‘Know your PPT from your PPC’ – a round-up of the UK’s Plastic Packaging Tax

Update - 15 March 2023

The UK Government’s Spring Budget announced on 15 March 2023 included a rate change from 1 April 2023 for Plastic Packaging Tax. The rate, as set out in section 45 of the Finance Act 2021, will be amended from £200 per tonne to £210.82 per tonne.

It is reported that the measure is expected to have a negligible impact on the registered population of manufacturers and importers of plastic packaging. One-off costs will include familiarisation with the rate increase and there are not expected to be any continuing costs. There should be no impact on the business experience of dealing with HMRC as there will be no changes to any existing processes or tax administration obligations. Full details can be found here.

As of 1 April 2022, manufacturers or importers of plastic packaging products into the UK may be liable under Part 2 of the Finance Act 2021 (the Act) to pay a tax on products that contain less than 30% recycled plastic, known as Plastic Packaging Tax (PPT).

The introduction of PPT reflects the growing trend toward sustainable practices across industries and the demand for greater corporate responsibility by large scale manufacturers, importers and their insurers. It aims to incentivise manufacturers and importers to incorporate more recycled plastic into packaging, with the ultimate goal of reducing plastic waste.

The sectors that will be impacted by PPT are varied and include food and beverage, industrial, pharmaceutical and cosmetic products. If they have not done so already, it is crucial that businesses that produce and import plastic packaging take steps to assess whether they are required to register for PPT.

When does the charge to PPT arise?

The charge to PPT arises when a chargeable ‘plastic packaging component’ is:

  • Produced in the UK by a person acting in the course of business.
  • Imported into the UK on behalf of such a person.
Manufacturers and importers are liable to pay PPT when the charge arises, at a rate of £200 per metric tonne - or a proportionately reduced amount where the volume is part of a tonne - of ‘chargeable’ plastic.

What is a plastic packaging component (PPC)?

As a first step, manufacturers and importers must assess whether the plastic products they produce and/or import constitute a PPC for the purpose of the Act.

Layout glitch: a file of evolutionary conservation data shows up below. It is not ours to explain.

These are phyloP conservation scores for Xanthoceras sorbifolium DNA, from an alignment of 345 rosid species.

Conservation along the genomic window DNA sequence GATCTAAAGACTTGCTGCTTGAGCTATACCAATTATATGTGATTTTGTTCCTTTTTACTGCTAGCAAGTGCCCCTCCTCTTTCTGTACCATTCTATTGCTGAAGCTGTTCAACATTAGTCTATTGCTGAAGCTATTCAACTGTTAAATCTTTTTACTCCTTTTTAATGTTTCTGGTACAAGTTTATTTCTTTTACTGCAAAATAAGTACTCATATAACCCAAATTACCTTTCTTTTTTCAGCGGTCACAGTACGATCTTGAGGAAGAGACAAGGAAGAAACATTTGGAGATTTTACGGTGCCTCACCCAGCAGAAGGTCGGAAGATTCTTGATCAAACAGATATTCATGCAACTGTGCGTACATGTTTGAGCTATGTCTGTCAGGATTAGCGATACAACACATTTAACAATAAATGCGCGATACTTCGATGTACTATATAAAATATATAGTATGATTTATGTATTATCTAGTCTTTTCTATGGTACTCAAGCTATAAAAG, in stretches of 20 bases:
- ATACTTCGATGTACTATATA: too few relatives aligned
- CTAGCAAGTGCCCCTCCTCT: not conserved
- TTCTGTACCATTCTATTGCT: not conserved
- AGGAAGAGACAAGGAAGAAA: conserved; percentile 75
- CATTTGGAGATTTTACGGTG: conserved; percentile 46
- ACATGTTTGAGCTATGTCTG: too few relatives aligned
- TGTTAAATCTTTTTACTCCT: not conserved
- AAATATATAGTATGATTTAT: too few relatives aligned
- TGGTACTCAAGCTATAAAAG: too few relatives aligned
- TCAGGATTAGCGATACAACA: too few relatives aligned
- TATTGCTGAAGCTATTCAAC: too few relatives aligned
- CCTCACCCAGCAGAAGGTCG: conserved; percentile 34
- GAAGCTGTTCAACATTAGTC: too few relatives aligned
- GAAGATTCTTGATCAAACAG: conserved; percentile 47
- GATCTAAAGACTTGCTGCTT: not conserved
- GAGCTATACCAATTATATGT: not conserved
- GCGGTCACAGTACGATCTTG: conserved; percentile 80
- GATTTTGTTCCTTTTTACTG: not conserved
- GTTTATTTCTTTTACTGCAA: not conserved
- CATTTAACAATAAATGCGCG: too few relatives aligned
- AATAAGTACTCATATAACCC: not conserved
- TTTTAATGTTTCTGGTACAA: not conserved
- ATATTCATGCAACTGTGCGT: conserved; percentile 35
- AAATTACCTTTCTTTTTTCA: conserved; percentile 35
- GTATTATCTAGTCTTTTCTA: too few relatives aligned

A PPC is any plastic product, at any stage of the supply chain, which contains more plastic when measured by weight than any other single substance, and has one or more of the following functions:

  • Contains the goods
  • Protects the goods
  • Handles the goods
  • Presents the goods
  • Delivers the goods

The plastic product can be used alone, or in combination with other products. 

Examples of PPC include:

  • Trays used to contain and protect food.
  • Film to protect goods, such as cling film or vacuum packed plastic film pots designed to handle and deliver products.
  • Single use plastics designed to hold waste or a commodity, such as plastic bags, disposable cups, plates and bowls and gift wrapping, including ribbon and sticky tape.

PPC includes biodegradable, compostable and oxo-degradable plastics.

What makes a PPC ‘chargeable’?

PPT applies where the PPC contains less than 30% recycled plastic, when measured by weight, and where the product is ‘finished’.

A PPC is ‘finished’ when it has undergone its:

  1. ‘Last substantial modification’.
  2. ‘Last substantial modification before being packed or filled, even if waste or surplus material remains attached’. Such waste or surplus material is not to be treated as part of the PPC.

A product is considered to have undergone its ‘last substantial modification’ when it has reached the final stage of the manufacturing process that makes a significant change to the nature of the packaging component such that its shape, structure, thickness or weight is altered.

Single use plastic packaging that meet the above criteria and is designed to hold waste or a commodity, such as a plastic cup, will also attract PPT.